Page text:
And, no, I don’t believe that he would have brought it to school when he came back as a teacher and put it in the classroom cupboard and forgotten about it, either. If he wanted to refer to those annotations during the course of developing his lesson plans, he would have put it in his desk. And probably locked the drawer. Or kept it in his office, or in his own quarters. And he would certainly not have left it in the cupboard after he was finally appointed to the DADA position and needed to clear his stuff out of the Potions classroom to make way for Slughorn.
So, did he lose the book some time after 6th year and never got it back? Or are we — and Harry — being played?
Given that these contradictions have been handed to us, and, for the most part, called to our attention a second time, by an author with a track record for leading her readers up the garden path, I thought that it was worth considering that we could be being played.
It is my opinion, stated elsewhere, repeatedly, that we were handed some very flashy and very bogus answers over the course of HBP.
We were handed the “official” Riddle backstory. In fact we were invited to believe that we now knew everything about the life of Tom Marvolo Riddle.
— Except for any reason why he ever made the choices he did. By the time we and Albus caught up to him when he was 11, those choices were long made and he was already well down the road his life has since taken, and we haven’t a clue why.
We also got all our expectations regarding Severus Snape’s function in the series turned upside down, and I didn’t think it was for the last time, either.
So it would not have surprised me in the least to learn that there was something more, or something other to that Potions book that Harry and we all missed. Or that we just didn’t have the necessary information to solve the puzzle about it yet.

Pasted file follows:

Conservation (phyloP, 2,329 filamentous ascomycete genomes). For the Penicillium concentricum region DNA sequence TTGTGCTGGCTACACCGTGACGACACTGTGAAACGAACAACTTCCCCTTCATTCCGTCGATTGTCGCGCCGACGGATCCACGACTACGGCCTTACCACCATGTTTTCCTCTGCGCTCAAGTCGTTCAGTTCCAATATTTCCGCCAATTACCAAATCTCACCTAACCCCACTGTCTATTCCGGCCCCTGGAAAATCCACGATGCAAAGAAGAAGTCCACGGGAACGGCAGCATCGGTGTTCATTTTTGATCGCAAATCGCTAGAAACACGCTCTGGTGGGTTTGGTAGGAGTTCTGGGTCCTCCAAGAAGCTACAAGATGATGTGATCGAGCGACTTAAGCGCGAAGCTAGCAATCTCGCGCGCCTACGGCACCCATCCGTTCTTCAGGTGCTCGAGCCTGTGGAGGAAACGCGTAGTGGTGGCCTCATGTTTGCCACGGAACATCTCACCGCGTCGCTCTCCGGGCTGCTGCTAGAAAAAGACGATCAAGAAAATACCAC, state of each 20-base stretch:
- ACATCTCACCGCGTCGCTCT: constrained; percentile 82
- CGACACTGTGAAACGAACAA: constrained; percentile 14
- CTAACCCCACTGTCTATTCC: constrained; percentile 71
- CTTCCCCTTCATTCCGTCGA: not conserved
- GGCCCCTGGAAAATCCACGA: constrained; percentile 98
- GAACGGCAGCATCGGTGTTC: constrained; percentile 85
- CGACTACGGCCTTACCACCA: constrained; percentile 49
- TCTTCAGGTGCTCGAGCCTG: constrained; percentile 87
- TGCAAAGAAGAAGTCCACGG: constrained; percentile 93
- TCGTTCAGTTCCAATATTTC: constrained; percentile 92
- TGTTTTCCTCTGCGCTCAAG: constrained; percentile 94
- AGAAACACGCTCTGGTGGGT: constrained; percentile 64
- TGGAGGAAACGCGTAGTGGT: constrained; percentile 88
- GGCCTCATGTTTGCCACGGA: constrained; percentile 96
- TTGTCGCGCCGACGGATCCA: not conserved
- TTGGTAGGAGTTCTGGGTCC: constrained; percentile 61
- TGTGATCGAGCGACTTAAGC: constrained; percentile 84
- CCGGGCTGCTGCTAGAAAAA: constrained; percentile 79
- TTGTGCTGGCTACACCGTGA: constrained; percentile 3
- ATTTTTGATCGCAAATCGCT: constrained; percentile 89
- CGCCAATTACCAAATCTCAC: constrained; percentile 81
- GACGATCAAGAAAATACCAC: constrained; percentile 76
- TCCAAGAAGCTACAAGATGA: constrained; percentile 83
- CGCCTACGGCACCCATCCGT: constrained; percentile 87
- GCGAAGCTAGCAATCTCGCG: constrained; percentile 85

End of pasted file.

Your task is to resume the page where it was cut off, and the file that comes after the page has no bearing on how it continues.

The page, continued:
Which didn’t keep people from trying. There was a swarm of theories regarding that Potions book. One of the most popular was that it was originally his mother Eileen’s book. Many Snape-haters go further and claim that the potions annotations were hers as well, and that it was she who inscribed the book when she passed it on to him. None of which really makes sense. Particularly since he claims the hexes, there is only one person’s handwriting in that book, and the spell notes are in the same hand as the potions annotations.
Well, okay, sure, the book could have been Eileen’s old one, but there isn’t any “bang” in that, so why bother? That might explain why he had it at least a year before he needed it. But is that even a necessary detail? The “almost 50 years old” printing date takes the book right out of the Riddle era at Hogwarts, and when you stop and consider the business, it really doesn’t matter who originally owned it. If it was Snape’s, it wasn’t necessarily Eileen’s. Eileen may not have even taken NEWT-Level Potions. Having it be Eileen’s old book doesn’t really add anything to the dynamic. It could just as easily have been any old used book. Slughorn has been using that book in his classes for over 30 years (50 years, in fact. At least). He’s still using it. Snape only needed to have possession of that copy by his 5th year.